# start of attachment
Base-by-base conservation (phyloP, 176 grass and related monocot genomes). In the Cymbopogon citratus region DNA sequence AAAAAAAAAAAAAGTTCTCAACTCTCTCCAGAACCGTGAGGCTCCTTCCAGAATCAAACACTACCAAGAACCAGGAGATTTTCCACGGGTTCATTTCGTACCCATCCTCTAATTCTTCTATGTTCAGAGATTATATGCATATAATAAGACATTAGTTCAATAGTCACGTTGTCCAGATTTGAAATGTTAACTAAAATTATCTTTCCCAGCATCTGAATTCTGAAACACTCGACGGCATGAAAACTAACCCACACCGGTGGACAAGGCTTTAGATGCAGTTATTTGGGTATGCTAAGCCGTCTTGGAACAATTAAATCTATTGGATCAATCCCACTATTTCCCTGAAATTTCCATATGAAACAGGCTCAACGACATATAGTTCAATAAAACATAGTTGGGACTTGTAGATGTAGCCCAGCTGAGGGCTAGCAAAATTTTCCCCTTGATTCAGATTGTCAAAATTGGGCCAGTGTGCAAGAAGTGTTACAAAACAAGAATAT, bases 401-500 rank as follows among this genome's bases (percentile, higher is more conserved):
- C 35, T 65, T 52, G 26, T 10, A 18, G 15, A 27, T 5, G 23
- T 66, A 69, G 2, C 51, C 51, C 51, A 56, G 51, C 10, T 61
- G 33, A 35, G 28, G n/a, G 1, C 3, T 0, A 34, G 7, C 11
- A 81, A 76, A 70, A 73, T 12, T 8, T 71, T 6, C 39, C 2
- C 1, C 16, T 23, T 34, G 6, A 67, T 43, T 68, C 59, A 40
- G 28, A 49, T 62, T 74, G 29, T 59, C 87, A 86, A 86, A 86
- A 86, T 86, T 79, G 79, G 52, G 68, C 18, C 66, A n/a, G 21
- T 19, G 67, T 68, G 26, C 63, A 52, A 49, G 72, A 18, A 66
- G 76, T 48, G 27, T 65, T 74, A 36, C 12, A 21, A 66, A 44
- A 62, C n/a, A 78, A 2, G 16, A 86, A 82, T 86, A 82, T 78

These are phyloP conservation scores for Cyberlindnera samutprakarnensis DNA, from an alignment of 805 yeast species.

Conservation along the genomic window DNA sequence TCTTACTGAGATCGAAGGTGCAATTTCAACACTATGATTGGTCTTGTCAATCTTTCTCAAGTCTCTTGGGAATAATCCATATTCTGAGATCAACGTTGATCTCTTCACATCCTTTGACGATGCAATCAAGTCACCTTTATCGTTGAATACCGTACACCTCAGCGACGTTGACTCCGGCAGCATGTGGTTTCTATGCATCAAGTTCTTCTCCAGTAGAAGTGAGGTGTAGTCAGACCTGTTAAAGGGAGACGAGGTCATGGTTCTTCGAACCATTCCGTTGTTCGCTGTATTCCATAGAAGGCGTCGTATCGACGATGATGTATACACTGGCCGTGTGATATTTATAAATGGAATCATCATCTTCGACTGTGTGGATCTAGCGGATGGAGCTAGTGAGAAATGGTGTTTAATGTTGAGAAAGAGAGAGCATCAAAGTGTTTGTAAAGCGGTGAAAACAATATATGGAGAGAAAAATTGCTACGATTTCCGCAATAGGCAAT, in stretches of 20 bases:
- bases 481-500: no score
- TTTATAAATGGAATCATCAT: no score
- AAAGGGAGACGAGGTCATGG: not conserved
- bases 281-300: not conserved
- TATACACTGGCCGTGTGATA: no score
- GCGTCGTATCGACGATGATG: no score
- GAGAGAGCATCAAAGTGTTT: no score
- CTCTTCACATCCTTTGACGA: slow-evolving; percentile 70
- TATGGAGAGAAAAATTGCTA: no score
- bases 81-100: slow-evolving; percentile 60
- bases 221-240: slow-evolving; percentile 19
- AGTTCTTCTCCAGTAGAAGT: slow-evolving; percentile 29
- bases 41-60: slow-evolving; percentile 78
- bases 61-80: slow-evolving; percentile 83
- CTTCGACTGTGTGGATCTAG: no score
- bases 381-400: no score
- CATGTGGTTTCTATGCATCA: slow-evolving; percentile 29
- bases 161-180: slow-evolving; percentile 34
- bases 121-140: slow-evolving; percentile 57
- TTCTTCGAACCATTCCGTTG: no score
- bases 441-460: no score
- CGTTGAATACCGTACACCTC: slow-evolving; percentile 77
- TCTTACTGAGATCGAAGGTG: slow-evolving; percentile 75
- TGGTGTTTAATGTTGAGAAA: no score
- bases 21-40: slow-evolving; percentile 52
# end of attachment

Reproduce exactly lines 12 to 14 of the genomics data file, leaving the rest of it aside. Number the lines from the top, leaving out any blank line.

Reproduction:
These are phyloP conservation scores for Cyberlindnera samutprakarnensis DNA, from an alignment of 805 yeast species.

Conservation along the genomic window DNA sequence TCTTACTGAGATCGAAGGTGCAATTTCAACACTATGATTGGTCTTGTCAATCTTTCTCAAGTCTCTTGGGAATAATCCATATTCTGAGATCAACGTTGATCTCTTCACATCCTTTGACGATGCAATCAAGTCACCTTTATCGTTGAATACCGTACACCTCAGCGACGTTGACTCCGGCAGCATGTGGTTTCTATGCATCAAGTTCTTCTCCAGTAGAAGTGAGGTGTAGTCAGACCTGTTAAAGGGAGACGAGGTCATGGTTCTTCGAACCATTCCGTTGTTCGCTGTATTCCATAGAAGGCGTCGTATCGACGATGATGTATACACTGGCCGTGTGATATTTATAAATGGAATCATCATCTTCGACTGTGTGGATCTAGCGGATGGAGCTAGTGAGAAATGGTGTTTAATGTTGAGAAAGAGAGAGCATCAAAGTGTTTGTAAAGCGGTGAAAACAATATATGGAGAGAAAAATTGCTACGATTTCCGCAATAGGCAAT, in stretches of 20 bases:
- bases 481-500: no score